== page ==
In this talk, hear from Health IT legal expert Gerard Nussbaum, as he reviews the top areas of consideration for legal risks and network risk assessment when partnering with new organizations.  Listen in to hear legal considerations around patient privacy, network liability, patching, and other critical aspects of cybersecurity-- ultimately developing a strategy for contracting a win-win partnership with technology partners.
3:15 PM
 
Legacy systems, from medical devices, to electronic health records, to billing platforms, each pose a unique security threat if left untested as a potential threat for breach.  There are the obvious security risks like Wired Equivalent Privacy (WEP) internet access, but what about additional legacy systems that will be unsupported is patched or upgraded beyond a certain point?  One of the biggest influencing factors of the WannaCry ransomware outbreak of May 2017, was this concept of legacy systems remaining unpatched past Windows XP, which opened the door for an exploit and propagation of the virus on a grand scale.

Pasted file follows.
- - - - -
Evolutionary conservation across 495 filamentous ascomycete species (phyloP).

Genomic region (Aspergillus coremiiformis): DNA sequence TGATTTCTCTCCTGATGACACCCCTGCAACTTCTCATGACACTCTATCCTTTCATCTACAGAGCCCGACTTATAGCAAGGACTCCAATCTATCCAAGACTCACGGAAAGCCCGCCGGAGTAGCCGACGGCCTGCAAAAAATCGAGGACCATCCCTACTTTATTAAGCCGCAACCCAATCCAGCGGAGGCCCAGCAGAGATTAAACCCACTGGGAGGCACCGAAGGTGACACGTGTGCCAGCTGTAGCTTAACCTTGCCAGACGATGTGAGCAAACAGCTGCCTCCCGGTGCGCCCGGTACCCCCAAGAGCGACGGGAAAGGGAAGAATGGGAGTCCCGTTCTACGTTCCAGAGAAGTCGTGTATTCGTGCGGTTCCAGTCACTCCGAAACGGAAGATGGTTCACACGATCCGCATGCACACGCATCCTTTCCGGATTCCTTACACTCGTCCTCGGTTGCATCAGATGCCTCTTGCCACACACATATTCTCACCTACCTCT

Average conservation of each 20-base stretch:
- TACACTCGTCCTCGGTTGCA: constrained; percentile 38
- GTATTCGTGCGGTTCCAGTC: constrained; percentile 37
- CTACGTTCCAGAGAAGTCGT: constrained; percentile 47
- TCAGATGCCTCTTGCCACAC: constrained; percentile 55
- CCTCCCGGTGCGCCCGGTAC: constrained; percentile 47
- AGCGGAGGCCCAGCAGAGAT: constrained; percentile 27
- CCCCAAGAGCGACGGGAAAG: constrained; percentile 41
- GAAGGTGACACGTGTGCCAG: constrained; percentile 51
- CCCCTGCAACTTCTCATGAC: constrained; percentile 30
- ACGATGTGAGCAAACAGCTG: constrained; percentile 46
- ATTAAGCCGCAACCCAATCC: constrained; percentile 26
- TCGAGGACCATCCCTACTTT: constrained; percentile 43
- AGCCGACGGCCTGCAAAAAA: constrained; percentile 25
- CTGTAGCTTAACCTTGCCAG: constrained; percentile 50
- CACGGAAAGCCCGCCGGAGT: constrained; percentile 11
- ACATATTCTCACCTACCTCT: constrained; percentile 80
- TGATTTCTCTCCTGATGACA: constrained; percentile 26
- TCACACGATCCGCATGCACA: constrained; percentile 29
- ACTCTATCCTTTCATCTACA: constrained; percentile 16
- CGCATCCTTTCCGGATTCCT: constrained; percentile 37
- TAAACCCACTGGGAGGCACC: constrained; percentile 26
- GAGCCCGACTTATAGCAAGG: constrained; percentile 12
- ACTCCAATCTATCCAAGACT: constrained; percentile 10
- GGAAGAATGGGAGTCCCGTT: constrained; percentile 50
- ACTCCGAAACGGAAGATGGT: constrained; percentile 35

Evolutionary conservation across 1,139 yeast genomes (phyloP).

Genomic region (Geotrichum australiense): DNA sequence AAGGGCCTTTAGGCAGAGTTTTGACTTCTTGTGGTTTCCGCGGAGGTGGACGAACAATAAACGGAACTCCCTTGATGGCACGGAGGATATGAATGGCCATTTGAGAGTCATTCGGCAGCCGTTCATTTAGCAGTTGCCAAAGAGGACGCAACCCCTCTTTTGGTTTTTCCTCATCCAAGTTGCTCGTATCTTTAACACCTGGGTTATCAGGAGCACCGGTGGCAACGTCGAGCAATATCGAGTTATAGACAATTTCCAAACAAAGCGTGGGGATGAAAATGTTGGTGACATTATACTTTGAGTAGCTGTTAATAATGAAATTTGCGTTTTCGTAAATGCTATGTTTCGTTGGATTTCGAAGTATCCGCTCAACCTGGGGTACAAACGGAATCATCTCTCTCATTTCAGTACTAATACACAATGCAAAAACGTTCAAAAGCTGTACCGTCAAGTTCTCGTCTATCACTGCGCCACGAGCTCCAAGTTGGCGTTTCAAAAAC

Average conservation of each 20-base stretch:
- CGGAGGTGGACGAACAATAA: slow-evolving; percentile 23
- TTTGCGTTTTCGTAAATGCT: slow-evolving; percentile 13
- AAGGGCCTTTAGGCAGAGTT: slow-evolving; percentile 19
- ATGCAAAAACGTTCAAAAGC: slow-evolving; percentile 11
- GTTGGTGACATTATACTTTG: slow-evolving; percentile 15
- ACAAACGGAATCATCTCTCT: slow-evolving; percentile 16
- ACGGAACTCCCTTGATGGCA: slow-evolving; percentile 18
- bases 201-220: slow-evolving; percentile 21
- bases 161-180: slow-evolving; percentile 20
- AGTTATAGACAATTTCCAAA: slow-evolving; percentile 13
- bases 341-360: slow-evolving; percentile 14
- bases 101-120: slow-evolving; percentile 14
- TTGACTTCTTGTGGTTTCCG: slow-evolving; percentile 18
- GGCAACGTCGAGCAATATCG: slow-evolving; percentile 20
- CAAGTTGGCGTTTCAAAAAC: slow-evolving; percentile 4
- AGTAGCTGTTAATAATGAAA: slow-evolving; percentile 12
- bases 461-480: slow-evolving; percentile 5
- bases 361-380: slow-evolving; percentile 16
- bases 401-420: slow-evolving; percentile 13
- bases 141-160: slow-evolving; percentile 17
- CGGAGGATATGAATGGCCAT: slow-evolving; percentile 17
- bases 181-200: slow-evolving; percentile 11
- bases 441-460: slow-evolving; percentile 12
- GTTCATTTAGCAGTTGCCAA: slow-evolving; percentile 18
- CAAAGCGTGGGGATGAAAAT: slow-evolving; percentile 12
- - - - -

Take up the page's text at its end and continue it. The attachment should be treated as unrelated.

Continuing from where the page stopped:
In this engaging panel discussion, we visit with a panel of top security experts as they explore the commonalities and risks among legacy systems.  Listen in as our panel defined which legacy systems are most at risk, which systems are commonly overlooked in evaluation, and what patching protocols are covered by existing vendor relationships.
 
Panelists: